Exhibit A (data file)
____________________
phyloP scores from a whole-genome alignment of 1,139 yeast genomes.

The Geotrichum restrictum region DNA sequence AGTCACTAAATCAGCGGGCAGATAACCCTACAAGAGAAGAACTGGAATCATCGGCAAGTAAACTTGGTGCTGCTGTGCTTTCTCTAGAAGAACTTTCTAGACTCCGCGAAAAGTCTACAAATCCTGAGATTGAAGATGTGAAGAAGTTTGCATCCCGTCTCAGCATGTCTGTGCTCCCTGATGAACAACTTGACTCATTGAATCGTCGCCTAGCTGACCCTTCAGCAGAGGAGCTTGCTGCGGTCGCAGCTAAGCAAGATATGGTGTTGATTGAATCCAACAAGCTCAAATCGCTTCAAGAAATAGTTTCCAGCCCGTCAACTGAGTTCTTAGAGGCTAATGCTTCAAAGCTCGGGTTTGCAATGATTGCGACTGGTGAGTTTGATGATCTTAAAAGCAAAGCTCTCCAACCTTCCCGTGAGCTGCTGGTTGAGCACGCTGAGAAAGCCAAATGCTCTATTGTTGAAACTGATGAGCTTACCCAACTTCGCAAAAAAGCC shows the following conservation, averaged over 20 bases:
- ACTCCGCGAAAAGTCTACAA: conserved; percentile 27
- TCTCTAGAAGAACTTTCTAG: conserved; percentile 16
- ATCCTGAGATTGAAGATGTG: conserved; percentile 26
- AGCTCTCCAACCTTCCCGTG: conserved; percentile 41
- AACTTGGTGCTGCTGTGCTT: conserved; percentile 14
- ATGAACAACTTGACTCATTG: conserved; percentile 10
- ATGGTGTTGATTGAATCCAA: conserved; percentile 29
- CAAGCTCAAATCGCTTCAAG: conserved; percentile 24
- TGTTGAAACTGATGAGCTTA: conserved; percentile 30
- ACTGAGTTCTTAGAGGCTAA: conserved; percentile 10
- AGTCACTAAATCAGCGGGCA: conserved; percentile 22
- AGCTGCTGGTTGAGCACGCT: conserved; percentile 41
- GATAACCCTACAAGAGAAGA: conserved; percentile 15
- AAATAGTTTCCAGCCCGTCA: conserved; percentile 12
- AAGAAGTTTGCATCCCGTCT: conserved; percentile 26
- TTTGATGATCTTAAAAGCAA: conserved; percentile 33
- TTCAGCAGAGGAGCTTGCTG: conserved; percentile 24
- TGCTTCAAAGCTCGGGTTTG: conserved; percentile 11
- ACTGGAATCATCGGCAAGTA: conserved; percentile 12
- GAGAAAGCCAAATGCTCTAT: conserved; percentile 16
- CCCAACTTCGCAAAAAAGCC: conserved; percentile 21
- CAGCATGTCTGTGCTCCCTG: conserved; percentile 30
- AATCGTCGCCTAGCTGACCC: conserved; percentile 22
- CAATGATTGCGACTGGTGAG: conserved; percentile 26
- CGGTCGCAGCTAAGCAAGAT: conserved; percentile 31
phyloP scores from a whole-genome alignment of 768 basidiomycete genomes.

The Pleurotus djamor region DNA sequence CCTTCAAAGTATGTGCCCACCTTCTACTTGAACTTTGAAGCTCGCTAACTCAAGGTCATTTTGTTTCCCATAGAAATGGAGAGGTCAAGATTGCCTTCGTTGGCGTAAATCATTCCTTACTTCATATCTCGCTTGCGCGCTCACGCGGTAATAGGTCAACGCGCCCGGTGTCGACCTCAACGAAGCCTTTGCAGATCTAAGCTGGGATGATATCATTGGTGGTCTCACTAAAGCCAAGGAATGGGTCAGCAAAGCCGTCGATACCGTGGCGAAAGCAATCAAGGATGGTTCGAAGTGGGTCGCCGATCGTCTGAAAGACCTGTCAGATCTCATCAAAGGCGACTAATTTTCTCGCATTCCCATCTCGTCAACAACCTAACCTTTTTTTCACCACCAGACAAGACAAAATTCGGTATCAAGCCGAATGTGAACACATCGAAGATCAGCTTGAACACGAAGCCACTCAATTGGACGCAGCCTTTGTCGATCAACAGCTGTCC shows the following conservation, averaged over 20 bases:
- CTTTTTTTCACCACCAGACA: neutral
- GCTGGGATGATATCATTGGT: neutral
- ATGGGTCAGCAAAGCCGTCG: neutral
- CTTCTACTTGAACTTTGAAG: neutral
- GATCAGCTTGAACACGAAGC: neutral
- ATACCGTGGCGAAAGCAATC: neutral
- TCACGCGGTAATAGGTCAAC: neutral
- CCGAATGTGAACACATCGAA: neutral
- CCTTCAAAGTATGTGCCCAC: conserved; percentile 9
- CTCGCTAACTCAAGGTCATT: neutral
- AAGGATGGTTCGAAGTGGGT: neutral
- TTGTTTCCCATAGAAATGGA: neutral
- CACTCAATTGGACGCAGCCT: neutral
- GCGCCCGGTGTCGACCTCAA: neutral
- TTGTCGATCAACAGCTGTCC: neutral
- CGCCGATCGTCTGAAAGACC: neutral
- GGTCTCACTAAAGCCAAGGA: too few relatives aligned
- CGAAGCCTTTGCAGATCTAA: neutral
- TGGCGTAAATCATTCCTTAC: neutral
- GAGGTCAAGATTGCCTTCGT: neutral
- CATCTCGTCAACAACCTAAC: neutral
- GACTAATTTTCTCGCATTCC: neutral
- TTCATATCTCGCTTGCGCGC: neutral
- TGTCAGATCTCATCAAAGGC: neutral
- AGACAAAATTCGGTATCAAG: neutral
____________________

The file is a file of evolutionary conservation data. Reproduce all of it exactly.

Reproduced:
phyloP scores from a whole-genome alignment of 1,139 yeast genomes.

The Geotrichum restrictum region DNA sequence AGTCACTAAATCAGCGGGCAGATAACCCTACAAGAGAAGAACTGGAATCATCGGCAAGTAAACTTGGTGCTGCTGTGCTTTCTCTAGAAGAACTTTCTAGACTCCGCGAAAAGTCTACAAATCCTGAGATTGAAGATGTGAAGAAGTTTGCATCCCGTCTCAGCATGTCTGTGCTCCCTGATGAACAACTTGACTCATTGAATCGTCGCCTAGCTGACCCTTCAGCAGAGGAGCTTGCTGCGGTCGCAGCTAAGCAAGATATGGTGTTGATTGAATCCAACAAGCTCAAATCGCTTCAAGAAATAGTTTCCAGCCCGTCAACTGAGTTCTTAGAGGCTAATGCTTCAAAGCTCGGGTTTGCAATGATTGCGACTGGTGAGTTTGATGATCTTAAAAGCAAAGCTCTCCAACCTTCCCGTGAGCTGCTGGTTGAGCACGCTGAGAAAGCCAAATGCTCTATTGTTGAAACTGATGAGCTTACCCAACTTCGCAAAAAAGCC shows the following conservation, averaged over 20 bases:
- ACTCCGCGAAAAGTCTACAA: conserved; percentile 27
- TCTCTAGAAGAACTTTCTAG: conserved; percentile 16
- ATCCTGAGATTGAAGATGTG: conserved; percentile 26
- AGCTCTCCAACCTTCCCGTG: conserved; percentile 41
- AACTTGGTGCTGCTGTGCTT: conserved; percentile 14
- ATGAACAACTTGACTCATTG: conserved; percentile 10
- ATGGTGTTGATTGAATCCAA: conserved; percentile 29
- CAAGCTCAAATCGCTTCAAG: conserved; percentile 24
- TGTTGAAACTGATGAGCTTA: conserved; percentile 30
- ACTGAGTTCTTAGAGGCTAA: conserved; percentile 10
- AGTCACTAAATCAGCGGGCA: conserved; percentile 22
- AGCTGCTGGTTGAGCACGCT: conserved; percentile 41
- GATAACCCTACAAGAGAAGA: conserved; percentile 15
- AAATAGTTTCCAGCCCGTCA: conserved; percentile 12
- AAGAAGTTTGCATCCCGTCT: conserved; percentile 26
- TTTGATGATCTTAAAAGCAA: conserved; percentile 33
- TTCAGCAGAGGAGCTTGCTG: conserved; percentile 24
- TGCTTCAAAGCTCGGGTTTG: conserved; percentile 11
- ACTGGAATCATCGGCAAGTA: conserved; percentile 12
- GAGAAAGCCAAATGCTCTAT: conserved; percentile 16
- CCCAACTTCGCAAAAAAGCC: conserved; percentile 21
- CAGCATGTCTGTGCTCCCTG: conserved; percentile 30
- AATCGTCGCCTAGCTGACCC: conserved; percentile 22
- CAATGATTGCGACTGGTGAG: conserved; percentile 26
- CGGTCGCAGCTAAGCAAGAT: conserved; percentile 31
phyloP scores from a whole-genome alignment of 768 basidiomycete genomes.

The Pleurotus djamor region DNA sequence CCTTCAAAGTATGTGCCCACCTTCTACTTGAACTTTGAAGCTCGCTAACTCAAGGTCATTTTGTTTCCCATAGAAATGGAGAGGTCAAGATTGCCTTCGTTGGCGTAAATCATTCCTTACTTCATATCTCGCTTGCGCGCTCACGCGGTAATAGGTCAACGCGCCCGGTGTCGACCTCAACGAAGCCTTTGCAGATCTAAGCTGGGATGATATCATTGGTGGTCTCACTAAAGCCAAGGAATGGGTCAGCAAAGCCGTCGATACCGTGGCGAAAGCAATCAAGGATGGTTCGAAGTGGGTCGCCGATCGTCTGAAAGACCTGTCAGATCTCATCAAAGGCGACTAATTTTCTCGCATTCCCATCTCGTCAACAACCTAACCTTTTTTTCACCACCAGACAAGACAAAATTCGGTATCAAGCCGAATGTGAACACATCGAAGATCAGCTTGAACACGAAGCCACTCAATTGGACGCAGCCTTTGTCGATCAACAGCTGTCC shows the following conservation, averaged over 20 bases:
- CTTTTTTTCACCACCAGACA: neutral
- GCTGGGATGATATCATTGGT: neutral
- ATGGGTCAGCAAAGCCGTCG: neutral
- CTTCTACTTGAACTTTGAAG: neutral
- GATCAGCTTGAACACGAAGC: neutral
- ATACCGTGGCGAAAGCAATC: neutral
- TCACGCGGTAATAGGTCAAC: neutral
- CCGAATGTGAACACATCGAA: neutral
- CCTTCAAAGTATGTGCCCAC: conserved; percentile 9
- CTCGCTAACTCAAGGTCATT: neutral
- AAGGATGGTTCGAAGTGGGT: neutral
- TTGTTTCCCATAGAAATGGA: neutral
- CACTCAATTGGACGCAGCCT: neutral
- GCGCCCGGTGTCGACCTCAA: neutral
- TTGTCGATCAACAGCTGTCC: neutral
- CGCCGATCGTCTGAAAGACC: neutral
- GGTCTCACTAAAGCCAAGGA: too few relatives aligned
- CGAAGCCTTTGCAGATCTAA: neutral
- TGGCGTAAATCATTCCTTAC: neutral
- GAGGTCAAGATTGCCTTCGT: neutral
- CATCTCGTCAACAACCTAAC: neutral
- GACTAATTTTCTCGCATTCC: neutral
- TTCATATCTCGCTTGCGCGC: neutral
- TGTCAGATCTCATCAAAGGC: neutral
- AGACAAAATTCGGTATCAAG: neutral